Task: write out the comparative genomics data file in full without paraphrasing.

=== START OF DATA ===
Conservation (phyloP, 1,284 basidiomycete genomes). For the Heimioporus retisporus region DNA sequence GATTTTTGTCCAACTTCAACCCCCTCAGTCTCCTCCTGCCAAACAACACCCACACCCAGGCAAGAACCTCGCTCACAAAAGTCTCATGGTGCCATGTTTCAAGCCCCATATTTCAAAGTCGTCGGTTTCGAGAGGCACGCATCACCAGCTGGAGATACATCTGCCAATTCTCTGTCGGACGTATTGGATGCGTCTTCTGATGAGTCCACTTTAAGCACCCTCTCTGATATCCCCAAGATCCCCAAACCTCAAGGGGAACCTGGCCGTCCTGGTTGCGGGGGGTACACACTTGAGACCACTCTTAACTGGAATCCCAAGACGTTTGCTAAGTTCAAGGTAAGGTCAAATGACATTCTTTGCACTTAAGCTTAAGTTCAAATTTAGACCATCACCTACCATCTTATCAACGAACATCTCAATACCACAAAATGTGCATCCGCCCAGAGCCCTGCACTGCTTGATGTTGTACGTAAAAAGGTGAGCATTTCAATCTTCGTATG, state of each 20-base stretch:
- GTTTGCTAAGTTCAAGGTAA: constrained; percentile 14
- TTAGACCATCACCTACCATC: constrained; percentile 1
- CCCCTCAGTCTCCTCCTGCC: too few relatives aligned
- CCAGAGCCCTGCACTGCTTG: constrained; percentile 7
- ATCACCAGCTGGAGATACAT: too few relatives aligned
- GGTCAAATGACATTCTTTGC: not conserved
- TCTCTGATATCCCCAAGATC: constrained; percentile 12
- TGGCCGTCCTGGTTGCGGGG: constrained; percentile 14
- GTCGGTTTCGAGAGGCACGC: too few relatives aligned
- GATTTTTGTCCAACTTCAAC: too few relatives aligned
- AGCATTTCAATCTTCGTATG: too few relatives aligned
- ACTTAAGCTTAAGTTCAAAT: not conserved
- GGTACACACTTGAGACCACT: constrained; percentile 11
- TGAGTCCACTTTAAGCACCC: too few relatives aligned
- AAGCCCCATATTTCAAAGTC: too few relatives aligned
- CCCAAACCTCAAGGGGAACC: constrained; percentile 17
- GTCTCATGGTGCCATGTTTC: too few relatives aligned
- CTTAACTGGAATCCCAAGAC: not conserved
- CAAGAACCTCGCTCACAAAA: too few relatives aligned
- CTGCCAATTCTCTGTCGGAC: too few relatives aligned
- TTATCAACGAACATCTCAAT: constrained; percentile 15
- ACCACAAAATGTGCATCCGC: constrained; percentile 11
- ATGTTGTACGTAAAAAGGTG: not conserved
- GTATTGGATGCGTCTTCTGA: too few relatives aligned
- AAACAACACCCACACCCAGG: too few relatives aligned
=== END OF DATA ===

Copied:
Conservation (phyloP, 1,284 basidiomycete genomes). For the Heimioporus retisporus region DNA sequence GATTTTTGTCCAACTTCAACCCCCTCAGTCTCCTCCTGCCAAACAACACCCACACCCAGGCAAGAACCTCGCTCACAAAAGTCTCATGGTGCCATGTTTCAAGCCCCATATTTCAAAGTCGTCGGTTTCGAGAGGCACGCATCACCAGCTGGAGATACATCTGCCAATTCTCTGTCGGACGTATTGGATGCGTCTTCTGATGAGTCCACTTTAAGCACCCTCTCTGATATCCCCAAGATCCCCAAACCTCAAGGGGAACCTGGCCGTCCTGGTTGCGGGGGGTACACACTTGAGACCACTCTTAACTGGAATCCCAAGACGTTTGCTAAGTTCAAGGTAAGGTCAAATGACATTCTTTGCACTTAAGCTTAAGTTCAAATTTAGACCATCACCTACCATCTTATCAACGAACATCTCAATACCACAAAATGTGCATCCGCCCAGAGCCCTGCACTGCTTGATGTTGTACGTAAAAAGGTGAGCATTTCAATCTTCGTATG, state of each 20-base stretch:
- GTTTGCTAAGTTCAAGGTAA: constrained; percentile 14
- TTAGACCATCACCTACCATC: constrained; percentile 1
- CCCCTCAGTCTCCTCCTGCC: too few relatives aligned
- CCAGAGCCCTGCACTGCTTG: constrained; percentile 7
- ATCACCAGCTGGAGATACAT: too few relatives aligned
- GGTCAAATGACATTCTTTGC: not conserved
- TCTCTGATATCCCCAAGATC: constrained; percentile 12
- TGGCCGTCCTGGTTGCGGGG: constrained; percentile 14
- GTCGGTTTCGAGAGGCACGC: too few relatives aligned
- GATTTTTGTCCAACTTCAAC: too few relatives aligned
- AGCATTTCAATCTTCGTATG: too few relatives aligned
- ACTTAAGCTTAAGTTCAAAT: not conserved
- GGTACACACTTGAGACCACT: constrained; percentile 11
- TGAGTCCACTTTAAGCACCC: too few relatives aligned
- AAGCCCCATATTTCAAAGTC: too few relatives aligned
- CCCAAACCTCAAGGGGAACC: constrained; percentile 17
- GTCTCATGGTGCCATGTTTC: too few relatives aligned
- CTTAACTGGAATCCCAAGAC: not conserved
- CAAGAACCTCGCTCACAAAA: too few relatives aligned
- CTGCCAATTCTCTGTCGGAC: too few relatives aligned
- TTATCAACGAACATCTCAAT: constrained; percentile 15
- ACCACAAAATGTGCATCCGC: constrained; percentile 11
- ATGTTGTACGTAAAAAGGTG: not conserved
- GTATTGGATGCGTCTTCTGA: too few relatives aligned
- AAACAACACCCACACCCAGG: too few relatives aligned